In an online article Wednesday, Forbes magazine reported that Gov. Bill Haslam has a net worth of $2 billion and is “now the richest elected official in America” — in substantial part because of recently falling gas prices.
A spokesman for the governor, who has always refused to publicly disclose information on his financial resources, declined to either confirm or deny the Forbes figures.
“We’re not sure where Forbes got their numbers. We don’t discuss his personal finances. Tennesseans are more interested in the work he’s doing as governor,” said spokesman David Smith in an email.
“An heir to truck stop chain Pilot Flying J, Haslam has seen his net worth more than double since August–from $980 million to an estimated $2 billion–thanks to cheaper gas. He’s now the richest elected official in America,” says the Forbes article.
“Cheap unleaded means more people filling up–and a greater chance for gas stations and truck stops to profit off fuel, plus ancillary goods and services. ‘In a declining fuel market, these operators do much better,’ says John R. Lawrence, managing director at investment bank Stephens.
“Pilot Flying J’s trailing 12-month operating income has grown from $1.1 billion in August to $1.4 billion, according to the company. That means fatter coffers for Haslam, a Republican, who owns 15% of the $38 billion (sales) roadside giant, which his father founded in 1958,” the article says.
Forbes annually does a list of the 400 richest Americans and the governor’s brother, Pilot Flying J CEO Jimmy Haslam, has made that list in recent years. In 2013, Jimmy Haslam’s net worth was pegged at $1.45 billion, putting him at No. 369. In Wednesday’s article, Forbes estimated Jimmy Haslam’s current net worth at $2.9 billion.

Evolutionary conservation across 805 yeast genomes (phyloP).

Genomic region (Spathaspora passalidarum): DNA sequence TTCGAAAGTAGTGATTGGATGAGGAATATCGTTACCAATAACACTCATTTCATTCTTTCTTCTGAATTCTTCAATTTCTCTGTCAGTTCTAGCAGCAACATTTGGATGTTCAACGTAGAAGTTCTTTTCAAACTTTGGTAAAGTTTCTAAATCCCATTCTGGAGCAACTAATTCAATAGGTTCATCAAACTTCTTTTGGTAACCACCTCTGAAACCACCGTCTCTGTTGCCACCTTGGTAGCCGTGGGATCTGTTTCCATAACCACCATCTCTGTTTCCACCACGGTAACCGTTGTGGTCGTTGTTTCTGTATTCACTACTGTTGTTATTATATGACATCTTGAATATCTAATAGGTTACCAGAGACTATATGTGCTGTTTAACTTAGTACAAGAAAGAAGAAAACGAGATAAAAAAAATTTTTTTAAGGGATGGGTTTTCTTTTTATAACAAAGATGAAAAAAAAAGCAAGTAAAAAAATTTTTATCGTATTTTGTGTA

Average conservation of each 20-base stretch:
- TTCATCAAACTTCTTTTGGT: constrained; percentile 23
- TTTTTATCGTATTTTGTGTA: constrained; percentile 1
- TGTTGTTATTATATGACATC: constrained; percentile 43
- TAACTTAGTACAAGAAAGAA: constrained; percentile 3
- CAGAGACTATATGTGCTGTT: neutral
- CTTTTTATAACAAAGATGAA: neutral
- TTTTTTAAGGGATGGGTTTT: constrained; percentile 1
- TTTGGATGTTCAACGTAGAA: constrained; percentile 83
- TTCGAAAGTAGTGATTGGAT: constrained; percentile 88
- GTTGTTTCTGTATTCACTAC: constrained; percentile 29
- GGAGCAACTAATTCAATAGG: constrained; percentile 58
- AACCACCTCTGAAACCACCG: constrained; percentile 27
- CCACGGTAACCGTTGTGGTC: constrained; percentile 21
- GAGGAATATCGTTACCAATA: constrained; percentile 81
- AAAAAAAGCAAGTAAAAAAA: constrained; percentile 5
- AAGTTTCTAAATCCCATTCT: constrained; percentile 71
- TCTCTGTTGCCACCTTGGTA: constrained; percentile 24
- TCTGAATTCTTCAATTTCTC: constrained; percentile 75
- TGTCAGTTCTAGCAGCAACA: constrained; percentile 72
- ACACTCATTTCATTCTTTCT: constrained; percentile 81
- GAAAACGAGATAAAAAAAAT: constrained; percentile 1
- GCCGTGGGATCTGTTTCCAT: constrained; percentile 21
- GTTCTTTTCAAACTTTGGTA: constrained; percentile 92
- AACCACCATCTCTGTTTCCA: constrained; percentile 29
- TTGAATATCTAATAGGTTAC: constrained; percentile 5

Bill Haslam had not been previously listed among Forbes’ richest Americans, though Wednesday’s article raises the possibility he will do so in the next listing based on figures at the end of 2014.
During the 2010 gubernatorial campaign, Democratic nominee Mike McWherter depicted Haslam in TV ads and otherwise as “an oil billionaire.” Haslam denied being a billionaire — “far from it,” he declared at one point.
But Haslam has always refused to provide details, saying the amount of his earnings is not relevant to his duties as governor so long as the sources are publicly known. During the 2010 campaign, Haslam released a summary of federal income tax payments – not the actual returns, though major gubernatorial candidates in the past had traditionally done so — along some other financial information indicating about $3 million in income during 2009 from investments other than Pilot.
He declined then to state the amount of earnings from Pilot, saying that could indirectly disclose the private financial standing of other family members who are not public figures. Since taking office in 2011 after winning 65 percent of the statewide vote against McWherter in the November 2010 election, Haslam has declined to even provide a summary of his income. He does annually file a disclosure with the Tennessee Ethics Commission, as required by state law, listing sources of income without the amount of that income.
The governor has placed all of his financial holdings – with the exception of those involving Pilot Flying J – into a blind trust, meaning they are handled by a trustee without Haslam actually knowing what the investments are.
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